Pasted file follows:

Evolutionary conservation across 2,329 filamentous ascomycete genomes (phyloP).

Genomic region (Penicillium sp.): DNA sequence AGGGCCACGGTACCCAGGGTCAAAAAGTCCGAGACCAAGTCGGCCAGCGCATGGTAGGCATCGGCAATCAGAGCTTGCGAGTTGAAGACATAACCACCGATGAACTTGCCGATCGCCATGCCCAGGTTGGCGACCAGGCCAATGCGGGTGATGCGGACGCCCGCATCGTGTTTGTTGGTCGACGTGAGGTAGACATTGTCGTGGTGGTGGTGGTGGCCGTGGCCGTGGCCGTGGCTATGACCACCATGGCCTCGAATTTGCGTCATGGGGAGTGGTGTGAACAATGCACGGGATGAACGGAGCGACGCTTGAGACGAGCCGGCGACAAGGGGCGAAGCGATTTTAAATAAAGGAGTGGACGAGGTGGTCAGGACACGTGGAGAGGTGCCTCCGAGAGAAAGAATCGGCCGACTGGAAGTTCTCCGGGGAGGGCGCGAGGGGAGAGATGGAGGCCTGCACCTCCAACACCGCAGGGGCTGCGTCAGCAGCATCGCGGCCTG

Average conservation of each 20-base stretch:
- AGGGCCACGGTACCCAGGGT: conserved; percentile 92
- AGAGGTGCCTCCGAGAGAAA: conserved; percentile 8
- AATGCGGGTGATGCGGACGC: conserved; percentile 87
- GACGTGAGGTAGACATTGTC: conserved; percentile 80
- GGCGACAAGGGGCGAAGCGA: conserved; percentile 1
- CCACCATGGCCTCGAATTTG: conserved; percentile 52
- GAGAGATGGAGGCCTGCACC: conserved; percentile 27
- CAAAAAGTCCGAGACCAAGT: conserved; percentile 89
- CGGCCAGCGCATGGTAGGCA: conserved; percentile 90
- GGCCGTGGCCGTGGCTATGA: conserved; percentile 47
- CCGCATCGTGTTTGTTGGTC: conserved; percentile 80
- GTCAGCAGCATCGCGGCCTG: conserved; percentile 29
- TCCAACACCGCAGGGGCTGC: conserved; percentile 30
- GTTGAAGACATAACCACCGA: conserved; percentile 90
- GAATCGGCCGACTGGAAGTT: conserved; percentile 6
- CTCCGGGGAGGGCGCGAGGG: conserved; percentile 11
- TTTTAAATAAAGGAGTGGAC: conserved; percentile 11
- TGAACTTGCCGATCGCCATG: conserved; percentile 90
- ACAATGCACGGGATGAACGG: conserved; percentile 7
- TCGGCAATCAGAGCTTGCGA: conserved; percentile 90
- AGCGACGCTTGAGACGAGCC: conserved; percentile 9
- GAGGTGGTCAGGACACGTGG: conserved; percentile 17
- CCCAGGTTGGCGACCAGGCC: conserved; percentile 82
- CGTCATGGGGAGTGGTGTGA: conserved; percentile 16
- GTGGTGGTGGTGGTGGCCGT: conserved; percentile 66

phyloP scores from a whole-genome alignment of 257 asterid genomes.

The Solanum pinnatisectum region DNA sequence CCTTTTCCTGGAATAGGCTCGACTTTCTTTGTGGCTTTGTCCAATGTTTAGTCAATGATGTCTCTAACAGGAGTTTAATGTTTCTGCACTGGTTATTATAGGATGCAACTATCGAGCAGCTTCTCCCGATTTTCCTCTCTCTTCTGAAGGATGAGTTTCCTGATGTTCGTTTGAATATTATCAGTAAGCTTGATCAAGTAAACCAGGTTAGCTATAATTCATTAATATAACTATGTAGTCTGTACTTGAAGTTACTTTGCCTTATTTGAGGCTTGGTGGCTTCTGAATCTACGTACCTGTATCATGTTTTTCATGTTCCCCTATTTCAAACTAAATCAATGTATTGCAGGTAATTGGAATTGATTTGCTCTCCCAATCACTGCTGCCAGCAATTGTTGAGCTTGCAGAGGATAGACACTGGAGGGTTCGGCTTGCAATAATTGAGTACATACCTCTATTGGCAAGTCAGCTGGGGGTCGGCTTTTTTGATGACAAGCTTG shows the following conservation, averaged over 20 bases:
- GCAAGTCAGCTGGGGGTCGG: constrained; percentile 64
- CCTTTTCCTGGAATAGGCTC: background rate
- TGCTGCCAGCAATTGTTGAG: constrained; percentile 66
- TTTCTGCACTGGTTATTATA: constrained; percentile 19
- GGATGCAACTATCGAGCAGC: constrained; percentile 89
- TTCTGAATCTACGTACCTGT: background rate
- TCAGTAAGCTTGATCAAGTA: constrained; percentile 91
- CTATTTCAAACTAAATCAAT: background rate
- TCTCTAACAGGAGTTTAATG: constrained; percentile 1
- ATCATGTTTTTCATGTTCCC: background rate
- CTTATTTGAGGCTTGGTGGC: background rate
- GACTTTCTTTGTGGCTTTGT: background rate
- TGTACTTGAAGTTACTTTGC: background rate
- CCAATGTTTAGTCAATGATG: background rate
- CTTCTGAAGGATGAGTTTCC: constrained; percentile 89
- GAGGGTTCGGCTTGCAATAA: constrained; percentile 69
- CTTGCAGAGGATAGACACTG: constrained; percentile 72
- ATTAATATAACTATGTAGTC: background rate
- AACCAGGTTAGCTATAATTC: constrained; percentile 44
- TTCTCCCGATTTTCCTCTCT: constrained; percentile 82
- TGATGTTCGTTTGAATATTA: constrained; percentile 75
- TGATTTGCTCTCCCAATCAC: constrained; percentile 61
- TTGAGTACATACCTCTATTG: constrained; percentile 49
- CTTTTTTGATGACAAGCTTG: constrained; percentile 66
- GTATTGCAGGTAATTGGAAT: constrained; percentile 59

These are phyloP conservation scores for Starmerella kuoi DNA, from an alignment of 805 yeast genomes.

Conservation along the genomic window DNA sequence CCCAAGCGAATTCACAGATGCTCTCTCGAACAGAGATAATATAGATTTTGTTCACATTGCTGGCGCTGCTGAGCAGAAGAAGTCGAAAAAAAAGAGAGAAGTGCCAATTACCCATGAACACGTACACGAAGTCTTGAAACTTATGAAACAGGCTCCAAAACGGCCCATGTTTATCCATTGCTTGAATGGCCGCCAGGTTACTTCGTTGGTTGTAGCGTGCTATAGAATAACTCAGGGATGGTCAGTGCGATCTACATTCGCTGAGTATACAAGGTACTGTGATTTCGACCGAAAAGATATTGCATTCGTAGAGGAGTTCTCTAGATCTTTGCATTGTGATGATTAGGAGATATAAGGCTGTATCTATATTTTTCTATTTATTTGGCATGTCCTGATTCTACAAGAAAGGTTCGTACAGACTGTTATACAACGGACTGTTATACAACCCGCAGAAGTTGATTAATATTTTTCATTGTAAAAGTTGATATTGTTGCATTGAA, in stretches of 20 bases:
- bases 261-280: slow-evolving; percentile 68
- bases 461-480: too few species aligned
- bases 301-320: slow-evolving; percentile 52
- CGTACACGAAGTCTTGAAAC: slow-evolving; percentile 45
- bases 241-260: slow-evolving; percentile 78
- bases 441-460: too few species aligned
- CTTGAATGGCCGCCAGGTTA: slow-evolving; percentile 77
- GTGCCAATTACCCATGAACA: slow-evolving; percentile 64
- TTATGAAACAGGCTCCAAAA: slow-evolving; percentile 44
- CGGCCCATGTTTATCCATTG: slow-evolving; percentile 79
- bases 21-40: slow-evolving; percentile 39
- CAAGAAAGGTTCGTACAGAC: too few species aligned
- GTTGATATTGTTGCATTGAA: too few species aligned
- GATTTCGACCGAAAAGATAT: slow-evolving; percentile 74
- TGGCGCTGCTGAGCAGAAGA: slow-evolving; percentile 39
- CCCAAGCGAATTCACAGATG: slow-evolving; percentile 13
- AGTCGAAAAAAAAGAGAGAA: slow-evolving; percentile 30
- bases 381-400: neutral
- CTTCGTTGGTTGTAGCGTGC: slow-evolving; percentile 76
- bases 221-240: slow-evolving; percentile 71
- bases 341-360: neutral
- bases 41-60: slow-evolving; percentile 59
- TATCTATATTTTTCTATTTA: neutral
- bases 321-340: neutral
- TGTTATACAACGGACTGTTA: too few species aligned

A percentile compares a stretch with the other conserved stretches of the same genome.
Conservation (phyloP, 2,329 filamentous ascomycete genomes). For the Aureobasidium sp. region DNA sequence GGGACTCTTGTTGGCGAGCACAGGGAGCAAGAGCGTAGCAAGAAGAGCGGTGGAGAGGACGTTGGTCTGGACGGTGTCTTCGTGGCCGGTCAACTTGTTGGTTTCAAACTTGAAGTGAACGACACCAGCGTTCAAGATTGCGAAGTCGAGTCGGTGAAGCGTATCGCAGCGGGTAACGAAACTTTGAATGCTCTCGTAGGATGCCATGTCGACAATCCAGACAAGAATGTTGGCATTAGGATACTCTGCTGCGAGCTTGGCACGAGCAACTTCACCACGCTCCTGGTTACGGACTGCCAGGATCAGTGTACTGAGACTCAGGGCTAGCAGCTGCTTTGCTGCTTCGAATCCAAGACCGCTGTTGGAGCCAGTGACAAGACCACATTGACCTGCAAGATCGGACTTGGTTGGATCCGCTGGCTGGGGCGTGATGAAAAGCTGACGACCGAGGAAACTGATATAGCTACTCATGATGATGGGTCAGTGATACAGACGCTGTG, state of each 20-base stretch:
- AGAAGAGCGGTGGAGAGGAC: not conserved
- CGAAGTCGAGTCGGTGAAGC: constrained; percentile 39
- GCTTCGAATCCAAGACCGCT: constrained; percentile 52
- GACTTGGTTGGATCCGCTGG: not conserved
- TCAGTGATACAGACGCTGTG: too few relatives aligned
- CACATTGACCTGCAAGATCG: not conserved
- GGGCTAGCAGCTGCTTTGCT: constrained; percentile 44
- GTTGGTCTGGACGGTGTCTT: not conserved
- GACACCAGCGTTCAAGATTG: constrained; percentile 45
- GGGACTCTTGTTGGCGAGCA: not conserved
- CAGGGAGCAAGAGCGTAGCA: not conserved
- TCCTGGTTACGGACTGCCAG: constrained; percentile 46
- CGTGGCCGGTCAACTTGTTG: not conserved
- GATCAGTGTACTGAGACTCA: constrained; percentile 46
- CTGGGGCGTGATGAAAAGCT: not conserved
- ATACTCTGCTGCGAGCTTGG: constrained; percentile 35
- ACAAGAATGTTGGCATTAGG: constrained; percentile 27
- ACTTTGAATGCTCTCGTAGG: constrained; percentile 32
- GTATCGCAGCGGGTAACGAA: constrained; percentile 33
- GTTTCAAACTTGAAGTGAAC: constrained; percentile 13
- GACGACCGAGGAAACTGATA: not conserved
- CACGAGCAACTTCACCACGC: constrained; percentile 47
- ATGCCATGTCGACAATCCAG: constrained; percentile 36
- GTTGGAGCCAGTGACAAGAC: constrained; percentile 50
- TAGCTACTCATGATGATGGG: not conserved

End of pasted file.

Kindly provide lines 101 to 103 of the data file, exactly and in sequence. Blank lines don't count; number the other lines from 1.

- ACAAGAATGTTGGCATTAGG: constrained; percentile 27
- ACTTTGAATGCTCTCGTAGG: constrained; percentile 32
- GTATCGCAGCGGGTAACGAA: constrained; percentile 33